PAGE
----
4 June 2020 – Proverbs 14:34 Righteousness exalts a nation, but sin condemns any people

What does it mean? It seems very simple and straightforward and who in their right mind would be opposed to doing what is right? Even in the word itself ‘righteousness’ there is a clue to the nature of our behavioural choices- ‘righteousness’; the Bible contains references to both personal and collective or national ‘righteousness’.

In Romans 1:16-17, there is a call for individual or personal righteousness, to turn from our sins and to Jesus Christ: For I am not ashamed of the gospel, because it is the power of God that brings salvation to everyone who believes: first to the Jew, then to the Gentile. 17 For in the gospel the righteousness of God is revealed – a righteousness that is by faith from first to last, just as it is written: ‘The righteous will live by faith.’

Paul’s words are a declaration of His personal response to the good news of the gospel. But in Proverbs 14:34 it is a call to a nation, in the first instance the nation of Israel, but then to the governments of all nations to conduct their national affairs in the light of the biblical standards for good governance.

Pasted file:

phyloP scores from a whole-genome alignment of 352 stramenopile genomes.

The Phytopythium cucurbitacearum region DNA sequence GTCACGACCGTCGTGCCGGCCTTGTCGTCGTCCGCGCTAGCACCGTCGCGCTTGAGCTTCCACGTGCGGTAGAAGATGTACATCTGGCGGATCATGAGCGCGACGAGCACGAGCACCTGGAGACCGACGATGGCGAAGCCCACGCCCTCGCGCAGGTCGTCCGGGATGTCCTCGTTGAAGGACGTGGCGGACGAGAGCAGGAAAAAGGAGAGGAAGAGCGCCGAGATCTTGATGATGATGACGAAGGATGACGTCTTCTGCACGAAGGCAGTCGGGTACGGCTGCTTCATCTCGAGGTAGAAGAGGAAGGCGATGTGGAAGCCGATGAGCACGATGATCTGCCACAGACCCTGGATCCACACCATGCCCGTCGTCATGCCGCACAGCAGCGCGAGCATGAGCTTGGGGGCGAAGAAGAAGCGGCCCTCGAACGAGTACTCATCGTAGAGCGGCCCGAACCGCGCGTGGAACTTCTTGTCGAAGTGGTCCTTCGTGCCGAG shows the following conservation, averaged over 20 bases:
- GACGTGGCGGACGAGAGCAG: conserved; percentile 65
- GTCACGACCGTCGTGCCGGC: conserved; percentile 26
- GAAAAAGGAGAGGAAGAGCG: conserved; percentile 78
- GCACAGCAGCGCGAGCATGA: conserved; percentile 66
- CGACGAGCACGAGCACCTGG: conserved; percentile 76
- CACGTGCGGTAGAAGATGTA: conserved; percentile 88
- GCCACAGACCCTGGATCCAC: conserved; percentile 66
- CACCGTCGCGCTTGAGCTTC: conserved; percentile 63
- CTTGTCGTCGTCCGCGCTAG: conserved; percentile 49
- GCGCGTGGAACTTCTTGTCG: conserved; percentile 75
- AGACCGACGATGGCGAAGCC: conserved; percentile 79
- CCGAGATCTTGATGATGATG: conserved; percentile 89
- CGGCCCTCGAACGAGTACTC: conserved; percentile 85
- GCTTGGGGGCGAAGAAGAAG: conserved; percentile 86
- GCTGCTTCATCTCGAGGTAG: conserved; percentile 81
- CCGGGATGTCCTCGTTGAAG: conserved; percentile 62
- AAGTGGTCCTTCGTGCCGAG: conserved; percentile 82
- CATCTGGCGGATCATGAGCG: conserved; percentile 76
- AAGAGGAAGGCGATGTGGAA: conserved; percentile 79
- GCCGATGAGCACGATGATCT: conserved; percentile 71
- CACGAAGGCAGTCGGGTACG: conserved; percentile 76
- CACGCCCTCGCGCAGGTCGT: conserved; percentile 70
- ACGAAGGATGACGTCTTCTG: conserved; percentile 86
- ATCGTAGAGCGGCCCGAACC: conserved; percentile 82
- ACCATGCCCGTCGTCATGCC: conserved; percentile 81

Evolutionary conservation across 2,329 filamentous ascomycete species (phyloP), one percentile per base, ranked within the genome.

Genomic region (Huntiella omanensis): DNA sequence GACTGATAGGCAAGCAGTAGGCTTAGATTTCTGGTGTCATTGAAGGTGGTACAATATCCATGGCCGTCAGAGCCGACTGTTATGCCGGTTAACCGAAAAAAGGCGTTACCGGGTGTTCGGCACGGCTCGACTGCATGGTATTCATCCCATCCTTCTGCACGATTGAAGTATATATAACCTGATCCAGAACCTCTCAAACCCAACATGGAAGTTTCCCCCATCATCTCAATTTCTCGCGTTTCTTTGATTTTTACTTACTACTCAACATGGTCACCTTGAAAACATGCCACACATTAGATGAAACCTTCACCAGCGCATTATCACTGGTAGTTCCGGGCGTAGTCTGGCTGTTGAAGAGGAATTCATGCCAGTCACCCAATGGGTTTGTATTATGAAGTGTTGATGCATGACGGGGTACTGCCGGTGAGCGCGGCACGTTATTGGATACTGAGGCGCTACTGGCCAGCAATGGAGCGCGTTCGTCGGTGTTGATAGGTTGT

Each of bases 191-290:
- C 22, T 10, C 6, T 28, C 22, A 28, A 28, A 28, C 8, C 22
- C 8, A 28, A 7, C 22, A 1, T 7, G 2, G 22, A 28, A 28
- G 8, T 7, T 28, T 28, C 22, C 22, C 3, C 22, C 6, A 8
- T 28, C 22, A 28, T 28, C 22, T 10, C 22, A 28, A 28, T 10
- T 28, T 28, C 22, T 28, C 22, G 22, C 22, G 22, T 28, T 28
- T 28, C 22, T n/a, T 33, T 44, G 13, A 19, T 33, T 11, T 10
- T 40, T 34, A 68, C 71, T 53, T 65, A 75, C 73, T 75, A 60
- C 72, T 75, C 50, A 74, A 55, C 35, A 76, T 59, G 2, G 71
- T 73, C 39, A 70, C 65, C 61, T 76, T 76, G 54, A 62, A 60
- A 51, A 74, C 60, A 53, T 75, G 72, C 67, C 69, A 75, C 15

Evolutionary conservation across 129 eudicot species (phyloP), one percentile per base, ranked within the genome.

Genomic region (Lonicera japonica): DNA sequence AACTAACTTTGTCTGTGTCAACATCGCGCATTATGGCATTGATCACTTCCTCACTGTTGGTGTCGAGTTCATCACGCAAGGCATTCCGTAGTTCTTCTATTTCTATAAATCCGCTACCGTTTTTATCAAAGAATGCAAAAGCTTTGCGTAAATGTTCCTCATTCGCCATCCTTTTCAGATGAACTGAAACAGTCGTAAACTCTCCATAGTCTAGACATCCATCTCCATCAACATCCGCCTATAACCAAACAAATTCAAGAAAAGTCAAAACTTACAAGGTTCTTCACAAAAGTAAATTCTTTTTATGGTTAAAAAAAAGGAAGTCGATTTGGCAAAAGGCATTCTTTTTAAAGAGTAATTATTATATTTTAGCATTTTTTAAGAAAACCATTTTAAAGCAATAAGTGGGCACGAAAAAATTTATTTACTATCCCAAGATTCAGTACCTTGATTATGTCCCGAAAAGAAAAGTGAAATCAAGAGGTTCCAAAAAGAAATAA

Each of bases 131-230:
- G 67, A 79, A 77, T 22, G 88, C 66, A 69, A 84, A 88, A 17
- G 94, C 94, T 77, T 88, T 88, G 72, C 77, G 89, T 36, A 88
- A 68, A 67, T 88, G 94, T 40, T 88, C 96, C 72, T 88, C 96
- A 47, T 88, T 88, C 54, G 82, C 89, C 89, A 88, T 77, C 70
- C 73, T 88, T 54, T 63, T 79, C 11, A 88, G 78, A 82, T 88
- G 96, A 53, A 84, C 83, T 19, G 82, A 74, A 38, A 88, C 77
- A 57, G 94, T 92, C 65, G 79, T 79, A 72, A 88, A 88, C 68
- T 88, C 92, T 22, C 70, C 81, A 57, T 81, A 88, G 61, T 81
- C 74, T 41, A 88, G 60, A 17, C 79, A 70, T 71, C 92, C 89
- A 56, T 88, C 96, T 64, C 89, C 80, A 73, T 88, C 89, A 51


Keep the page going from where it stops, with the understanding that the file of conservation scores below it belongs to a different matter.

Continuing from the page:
This standard with respect to the Covid-19 virus pandemic should mean how well we as a society have cared for the most vulnerable in our midst. Have the values we are demonstrating by our actions, or the lack of them, matched the principles the Bible advocates of taking care of the most vulnerable in society as well as looking after ourselves.

For example, in our city of Dundee, from the City Council to the voluntary agencies that include the food banks, as well as many individuals in their own streets or neighbourhoods, we have committed ourselves to do everything in our power to ensure everyone has the food they need to eat each day during the difficulties caused by this pandemic.

In the first few weeks of lockdown this was a bigger challenge than many realise, but working together it is most encouraging how successful were the collective efforts of so many people in our city; to our friends in the United States, on top of handling the pandemic that has left an additional forty million people unemployed so far, it is how their national and state governments address the systemic issue of racism at a structural level that allowed for the appalling events to take place recently in Minneapolis. Righteousness exalts a nation, but sin condemns any people. It is a mirror against which our collective choices are measured. What does it mean to live by the words of this text? It involves:

Repentance for sin

It takes real courage to put our hands up and admit what we did was wrong. It takes even more courage for a President or Prime Minster to do the same with respect to our nation. Sadly, there are few votes to be won with admitting our recent faults.

An opposition party would use such an acknowledgement as a reason why this other party should not be in office. You cannot win in apologising for past errors in the country either, as there are plenty of people who would say the past is irrelevant, concentrate on what lies in front of you today.